minneapolis

John Snyder

Walker Art Center

John Snyder transformed the studiously blank setting of his first solo museum show into a kind of funky chapel. Sporting a nave, aisles, and a transept, and dotted with nichelike shelves bearing vases full of fresh flowers, the painter’s mystic gallery-cum-basilica also included a soaring, barrel-vaulted apse dolled up like some apocryphal Victorian parlor. This idiosyncratic layout chosen by Snyder for his presentation—with formal origins in ancient Christian and secular architecture, cheerfully injected with a healthy dose of down-home kitsch—aptly symbolizes the various tensions he balances in his work.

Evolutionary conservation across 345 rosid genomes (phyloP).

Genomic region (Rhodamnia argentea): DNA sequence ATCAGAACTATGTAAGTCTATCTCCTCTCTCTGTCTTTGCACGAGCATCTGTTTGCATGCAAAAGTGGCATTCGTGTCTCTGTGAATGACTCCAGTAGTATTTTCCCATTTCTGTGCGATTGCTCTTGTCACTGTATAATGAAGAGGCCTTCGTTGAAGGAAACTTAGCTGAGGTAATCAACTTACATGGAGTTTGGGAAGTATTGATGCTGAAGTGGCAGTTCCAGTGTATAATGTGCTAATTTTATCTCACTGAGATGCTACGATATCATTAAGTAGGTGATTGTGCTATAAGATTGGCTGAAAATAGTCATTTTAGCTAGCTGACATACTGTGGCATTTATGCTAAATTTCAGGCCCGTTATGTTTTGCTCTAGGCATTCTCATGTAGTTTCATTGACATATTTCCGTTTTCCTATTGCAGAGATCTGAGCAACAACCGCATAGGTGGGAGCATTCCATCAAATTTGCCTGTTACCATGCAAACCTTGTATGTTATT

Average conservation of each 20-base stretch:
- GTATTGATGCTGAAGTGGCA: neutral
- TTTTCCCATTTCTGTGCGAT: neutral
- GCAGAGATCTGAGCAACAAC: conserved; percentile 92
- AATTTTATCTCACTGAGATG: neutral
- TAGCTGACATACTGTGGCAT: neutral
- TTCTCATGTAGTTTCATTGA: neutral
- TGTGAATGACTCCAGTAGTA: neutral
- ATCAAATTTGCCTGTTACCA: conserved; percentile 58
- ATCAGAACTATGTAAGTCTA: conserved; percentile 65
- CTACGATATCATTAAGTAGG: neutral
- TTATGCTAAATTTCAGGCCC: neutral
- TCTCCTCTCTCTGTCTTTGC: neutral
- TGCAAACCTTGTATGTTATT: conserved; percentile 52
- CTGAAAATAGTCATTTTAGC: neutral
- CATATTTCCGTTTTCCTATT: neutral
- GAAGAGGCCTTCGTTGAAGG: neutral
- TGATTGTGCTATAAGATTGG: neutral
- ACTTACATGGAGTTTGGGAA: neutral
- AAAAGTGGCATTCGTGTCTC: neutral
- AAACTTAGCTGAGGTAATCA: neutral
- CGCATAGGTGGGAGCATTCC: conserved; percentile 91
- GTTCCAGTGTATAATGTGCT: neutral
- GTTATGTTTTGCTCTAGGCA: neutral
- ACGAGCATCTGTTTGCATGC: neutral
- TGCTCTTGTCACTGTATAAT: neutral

Snyder’s gently iconic style is reinforced by architectural, shrinelike framing and a sense of surface and composition that re-calls devotional images of the Flemish Renaissance. But the “saintly” characters that have so obsessively populated Snyder’s works are mythic outsiders, situated

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